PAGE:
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RE: Slides, eye charts, and a beg for readability

2017-07-19 10:52:31

--On Wednesday, July 19, 2017 15:44 +0100 Adrian Farrel
<adrian(_at_)olddog(_dot_)co(_dot_)uk> wrote:

I do think that if the slides were available to be posted
ahead of time, the chairs could make sure they are
appropriate, sufficiently few in number, in the right font,
etc., and the participants who want to could look at the
slides in advance.  
To be honest, posting slides ahead of time is not rocket
science and wen it doesn't happen it is often (barring the
usual excuses) pretty unprofessional.  
Am I being overly smug?

In at least two ways, possibly so, but I'd describe it less as
"smug" than as missing part of the problem.

First, although it is rare (more rare than it should be, IMO),
there are meeting sessions in which parts of slides are
highlighted during a presentation and, more important, are
marked up in real time as the presentation goes forward.  Static
slides posted pre-meeting are a fairly poor approximation to

Second, while I sympathize with Spencer's problem (and, being
both older and dimmer of vision than he is, have definitely had
it at meetings), there is another complication.  If one needs to
simultaneously follow, e.g., a Jabber session and look at the
slides, there is often a size and screen real estate management
and focus-maintaining problem with a typical laptop setup,  At
some meetings I've dealt with the problem by downloading
important the slides and printing them out, then balancing a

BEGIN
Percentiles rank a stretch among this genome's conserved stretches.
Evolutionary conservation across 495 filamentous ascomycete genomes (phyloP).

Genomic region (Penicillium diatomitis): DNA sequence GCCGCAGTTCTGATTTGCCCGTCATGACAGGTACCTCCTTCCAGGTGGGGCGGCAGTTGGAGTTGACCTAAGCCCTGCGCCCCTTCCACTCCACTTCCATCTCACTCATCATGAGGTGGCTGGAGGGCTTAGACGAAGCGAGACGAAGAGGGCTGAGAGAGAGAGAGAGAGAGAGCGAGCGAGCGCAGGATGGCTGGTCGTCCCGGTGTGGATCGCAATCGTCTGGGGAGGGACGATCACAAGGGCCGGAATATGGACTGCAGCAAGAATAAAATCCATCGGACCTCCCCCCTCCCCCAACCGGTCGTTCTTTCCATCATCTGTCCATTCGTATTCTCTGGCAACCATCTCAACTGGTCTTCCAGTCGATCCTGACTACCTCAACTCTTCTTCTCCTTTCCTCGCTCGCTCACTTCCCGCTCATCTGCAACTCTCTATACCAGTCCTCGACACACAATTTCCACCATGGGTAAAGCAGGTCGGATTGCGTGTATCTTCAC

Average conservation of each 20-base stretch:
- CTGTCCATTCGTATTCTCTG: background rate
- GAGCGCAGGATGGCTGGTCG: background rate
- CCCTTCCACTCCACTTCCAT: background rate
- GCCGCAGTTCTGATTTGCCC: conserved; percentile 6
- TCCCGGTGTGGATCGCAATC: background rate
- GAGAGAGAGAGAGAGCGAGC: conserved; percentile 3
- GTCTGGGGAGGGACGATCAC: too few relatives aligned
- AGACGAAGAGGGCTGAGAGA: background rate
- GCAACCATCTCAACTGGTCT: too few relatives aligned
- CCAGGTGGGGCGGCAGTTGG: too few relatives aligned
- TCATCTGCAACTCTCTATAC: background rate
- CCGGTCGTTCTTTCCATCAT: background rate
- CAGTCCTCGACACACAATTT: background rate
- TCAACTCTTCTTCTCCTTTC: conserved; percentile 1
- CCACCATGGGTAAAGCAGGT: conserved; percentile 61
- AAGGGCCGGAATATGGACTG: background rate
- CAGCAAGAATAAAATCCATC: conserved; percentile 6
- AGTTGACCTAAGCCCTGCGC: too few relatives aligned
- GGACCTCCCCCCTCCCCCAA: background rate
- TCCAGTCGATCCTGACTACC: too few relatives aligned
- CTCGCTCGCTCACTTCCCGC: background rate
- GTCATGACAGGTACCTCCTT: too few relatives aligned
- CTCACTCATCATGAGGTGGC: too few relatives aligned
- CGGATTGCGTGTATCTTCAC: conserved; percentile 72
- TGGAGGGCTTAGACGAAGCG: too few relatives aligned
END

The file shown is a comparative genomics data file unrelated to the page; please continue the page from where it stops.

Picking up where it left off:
pile of paper on the laptop keyboard, but that has disadvantages
too (tree-killing not being the only one).

Speaking personally, while it is not high on the list of reasons
I'm not there in person, I'm actually better off from the
standpoint of slide readability when I'm sitting at home with a
desktop machine and two fairly large screens than I am in many
IETF meeting rooms.  But, even then, if I can't read the slides
through Meetecho, I start feeling as if I need three screens,
one for slides, one for Jabber, and one for whatever is going on
in Meetecho.   That is partially an element of what I thing are
some unfortunate screen layout choices with Meetecho that I
discussed with that team on and off for years but it is today's

However, more important than Spencer's vision issues (and mine),
every study of effective presentations I know of suggests
strongly that one minimize the number of text on slides, using
them to highlight only an outline or most important points, and
that slides dense enough to be read the whole presentation from
them, full-text documents, etc., tend to be distracting rather
than helpful.  I understand (and have taken advantage of) the
advantages of having relatively full text if one is trying to
work limitations in ability to understand the speaker, but that
is really something that should be dealt with as a separate
problem (and can be if we are really convinced it is important